Linux backdoor used by Turla APT attackers discovered, analyzed

Kaspersky Lab researchers have discovered a new piece of the puzzle called Turla (aka Snake, aka Uroburos): the malware used by attackers does not come only in the Windows flavour, but in the Linux one as well.

The APT attackers behind the Turla campaigns are thought to be Russian-speaking. They use zero-day exploits, social engineering and watering hole techniques attacks to infect victims – government entities, embassies, military, research and education organizations and pharmaceutical companies – with rootkits/backdoors that allow them to take control of infected machines and execute commands on them, and steal files and deliver them to C&C servers under their control.

As far as we know, the attackers have operated this way for years. So far, researchers have managed to find and analyze the malware used for compromising 32-bit and 64-bit Microsoft Windows systems, but they believed that the attackers also wielded Linux malware.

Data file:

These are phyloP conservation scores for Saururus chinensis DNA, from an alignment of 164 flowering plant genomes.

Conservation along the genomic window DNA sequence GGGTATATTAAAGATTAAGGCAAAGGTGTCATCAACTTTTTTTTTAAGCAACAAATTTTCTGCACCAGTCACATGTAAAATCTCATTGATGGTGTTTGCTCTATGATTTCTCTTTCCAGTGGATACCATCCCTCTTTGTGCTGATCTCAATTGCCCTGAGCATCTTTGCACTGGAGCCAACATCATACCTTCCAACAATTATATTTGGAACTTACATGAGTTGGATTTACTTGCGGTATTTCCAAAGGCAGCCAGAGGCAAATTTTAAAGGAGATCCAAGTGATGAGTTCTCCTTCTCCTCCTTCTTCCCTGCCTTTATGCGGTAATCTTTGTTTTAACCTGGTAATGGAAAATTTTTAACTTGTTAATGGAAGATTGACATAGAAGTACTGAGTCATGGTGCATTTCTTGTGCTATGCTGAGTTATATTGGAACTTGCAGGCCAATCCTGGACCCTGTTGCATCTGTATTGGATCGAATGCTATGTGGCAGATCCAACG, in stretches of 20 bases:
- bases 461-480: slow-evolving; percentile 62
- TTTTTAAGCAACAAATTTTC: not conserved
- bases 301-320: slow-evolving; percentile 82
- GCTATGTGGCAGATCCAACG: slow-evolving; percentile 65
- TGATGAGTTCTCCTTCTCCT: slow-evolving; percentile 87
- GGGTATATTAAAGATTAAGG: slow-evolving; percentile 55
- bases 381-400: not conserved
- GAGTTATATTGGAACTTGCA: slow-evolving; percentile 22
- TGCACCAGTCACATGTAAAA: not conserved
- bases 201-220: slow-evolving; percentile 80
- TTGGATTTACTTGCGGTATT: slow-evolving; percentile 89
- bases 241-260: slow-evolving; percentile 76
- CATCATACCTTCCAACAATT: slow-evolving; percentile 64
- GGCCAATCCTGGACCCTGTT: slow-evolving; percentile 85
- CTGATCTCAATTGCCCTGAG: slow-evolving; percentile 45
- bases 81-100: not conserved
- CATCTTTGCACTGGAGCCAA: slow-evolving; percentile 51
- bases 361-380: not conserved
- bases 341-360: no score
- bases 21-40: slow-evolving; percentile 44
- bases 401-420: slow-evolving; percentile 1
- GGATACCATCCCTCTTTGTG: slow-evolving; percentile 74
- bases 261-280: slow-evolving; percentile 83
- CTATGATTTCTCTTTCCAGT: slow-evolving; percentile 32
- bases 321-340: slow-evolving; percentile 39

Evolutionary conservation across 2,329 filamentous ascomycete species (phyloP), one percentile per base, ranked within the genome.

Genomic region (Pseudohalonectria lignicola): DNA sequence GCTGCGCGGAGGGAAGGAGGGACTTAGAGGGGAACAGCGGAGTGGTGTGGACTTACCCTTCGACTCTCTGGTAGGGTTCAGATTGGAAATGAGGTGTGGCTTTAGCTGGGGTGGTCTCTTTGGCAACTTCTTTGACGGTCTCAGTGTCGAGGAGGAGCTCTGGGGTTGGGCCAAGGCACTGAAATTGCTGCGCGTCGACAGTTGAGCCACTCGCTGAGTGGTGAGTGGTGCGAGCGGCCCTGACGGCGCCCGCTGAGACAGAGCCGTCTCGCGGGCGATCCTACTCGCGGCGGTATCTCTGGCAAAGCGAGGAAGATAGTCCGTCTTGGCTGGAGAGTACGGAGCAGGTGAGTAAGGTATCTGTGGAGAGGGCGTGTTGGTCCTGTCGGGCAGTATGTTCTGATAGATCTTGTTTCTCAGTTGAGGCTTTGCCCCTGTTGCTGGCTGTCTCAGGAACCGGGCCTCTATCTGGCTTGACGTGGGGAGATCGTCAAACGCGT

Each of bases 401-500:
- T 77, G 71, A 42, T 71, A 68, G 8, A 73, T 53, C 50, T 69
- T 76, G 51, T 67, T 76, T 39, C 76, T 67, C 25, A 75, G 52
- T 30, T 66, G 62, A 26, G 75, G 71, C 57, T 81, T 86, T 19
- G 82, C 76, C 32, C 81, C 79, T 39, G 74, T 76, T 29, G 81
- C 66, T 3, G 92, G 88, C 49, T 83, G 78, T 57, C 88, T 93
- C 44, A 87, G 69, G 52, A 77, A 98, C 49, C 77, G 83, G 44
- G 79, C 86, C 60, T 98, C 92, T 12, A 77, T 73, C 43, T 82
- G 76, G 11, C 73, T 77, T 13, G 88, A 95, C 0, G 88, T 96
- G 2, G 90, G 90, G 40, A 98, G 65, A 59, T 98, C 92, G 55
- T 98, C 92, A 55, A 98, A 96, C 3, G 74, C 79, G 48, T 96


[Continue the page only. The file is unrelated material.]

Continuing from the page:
But only now Kaspersky Lab researchers managed to get their hands on two of these samples.

“The Linux Turla module is a C/C++ executable statically linked against multiple libraries, greatly increasing its file size. It was stripped of symbol information, more likely intended to increase analysis effort than to decrease file size. Its functionality includes hidden network communications, arbitrary remote command execution, and remote management,” they shared.

The malware is a backdoor based on publicly available source code.

“This Turla cd00r-based malware maintains stealth without requiring elevated privileges while running arbitrary remote commands,” they noted. “It can’t be discovered via netstat, a commonly used administrative tool. It uses techniques that don’t require root access, which allows it to be more freely run on more victim hosts. Even if a regular user with limited privileges launches it, it can continue to intercept incoming packets and run incoming commands on the system.”

Another interesting thing about it is that it springs into action after receiving a specially crafted packet from the attackers containing a specific ACK number in the TCP header or a specific second byte in the UDP packet body.

The two samples they have detected are different variants of the same malware, but it’s more than likely more of them exist in the wild. Kaspersky’s researchers believe that one of these variants has been hidden on a infected computer for years.

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